Mathematical models of retinitis pigmentosa: the trophic factor hypothesis

Roberts, Paul A (2021) Mathematical models of retinitis pigmentosa: the trophic factor hypothesis. Journal of Theoretical Biology. a110938. ISSN 0022-5193

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Abstract

Retinitis pigmentosa (RP) is the term used to denote a group of inherited retinal-degenerative conditions that cause progressive sight loss. Individuals with this condition lose their light-sensitive photoreceptor cells, known as rods and cones, over a period of years to decades; degeneration starting in the retinal periphery, and spreading peripherally and centrally over time. RP is a rod-cone dystrophy, meaning that rod health and function are affected earlier and more severely than that of cones. Rods degenerate due to an underlying mutation, whereas the reasons for cone degeneration are unknown. A number of mechanisms have been proposed to explain secondary cone loss and the spatio-temporal patterns of retinal degeneration in RP. One of the most promising is the trophic factor hypothesis, which suggests that rods produce a factor necessary for cone survival, such that, when rods degenerate, cone degeneration follows. In this paper we formulate and analyse mathematical models of human RP under the trophic factor hypothesis. These models are constructed as systems of reaction-diffusion partial differential equations in one spatial dimension, and are solved and analysed using a combination of numerical and analytical methods. We predict the conditions under which cones will degenerate following the loss of a patch of rods from the retina, the critical trophic factor treatment rate required to prevent cone degeneration following rod loss and the spatio-temporal patterns of cone loss that would result if the trophic factor mechanism alone were responsible for retinal degeneration.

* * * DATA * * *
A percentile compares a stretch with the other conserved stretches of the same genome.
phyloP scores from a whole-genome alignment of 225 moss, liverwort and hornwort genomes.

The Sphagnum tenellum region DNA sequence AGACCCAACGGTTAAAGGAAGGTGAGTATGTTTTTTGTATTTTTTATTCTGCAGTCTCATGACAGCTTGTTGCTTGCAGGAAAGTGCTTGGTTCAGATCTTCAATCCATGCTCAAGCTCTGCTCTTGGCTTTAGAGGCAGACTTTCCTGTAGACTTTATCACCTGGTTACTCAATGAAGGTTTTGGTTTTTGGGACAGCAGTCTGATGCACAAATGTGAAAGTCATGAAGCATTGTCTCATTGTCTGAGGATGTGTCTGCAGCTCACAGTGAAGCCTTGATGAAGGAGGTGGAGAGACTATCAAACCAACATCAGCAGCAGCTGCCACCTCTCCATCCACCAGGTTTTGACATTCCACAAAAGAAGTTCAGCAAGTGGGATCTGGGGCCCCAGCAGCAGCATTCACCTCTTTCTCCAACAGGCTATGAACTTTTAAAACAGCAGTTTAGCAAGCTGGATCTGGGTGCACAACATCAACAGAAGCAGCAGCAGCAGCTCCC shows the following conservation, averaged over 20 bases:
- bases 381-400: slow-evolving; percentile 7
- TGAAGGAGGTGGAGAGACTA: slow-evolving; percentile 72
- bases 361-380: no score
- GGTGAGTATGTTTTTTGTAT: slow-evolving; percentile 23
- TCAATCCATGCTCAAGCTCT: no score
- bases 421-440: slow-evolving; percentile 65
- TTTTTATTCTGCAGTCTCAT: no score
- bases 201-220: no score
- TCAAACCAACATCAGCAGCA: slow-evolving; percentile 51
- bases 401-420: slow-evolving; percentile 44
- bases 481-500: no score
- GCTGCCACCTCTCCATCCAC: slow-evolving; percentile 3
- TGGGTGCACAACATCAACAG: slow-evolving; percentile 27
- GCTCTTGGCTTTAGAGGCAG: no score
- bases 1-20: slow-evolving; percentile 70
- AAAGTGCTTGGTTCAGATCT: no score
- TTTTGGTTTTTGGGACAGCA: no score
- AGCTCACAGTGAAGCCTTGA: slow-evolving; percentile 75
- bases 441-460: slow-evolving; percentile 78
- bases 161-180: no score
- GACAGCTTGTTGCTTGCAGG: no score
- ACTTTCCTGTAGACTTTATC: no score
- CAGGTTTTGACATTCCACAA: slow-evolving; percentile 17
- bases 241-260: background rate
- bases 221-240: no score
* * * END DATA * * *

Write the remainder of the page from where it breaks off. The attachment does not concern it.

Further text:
Item Type: Article
Schools and Departments: School of Life Sciences > Neuroscience
SWORD Depositor: Mx Elements Account
Depositing User: Mx Elements Account
Date Deposited: 13 Oct 2021 07:26
Last Modified: 11 Nov 2021 09:30
URI: http://sro.sussex.ac.uk/id/eprint/102269

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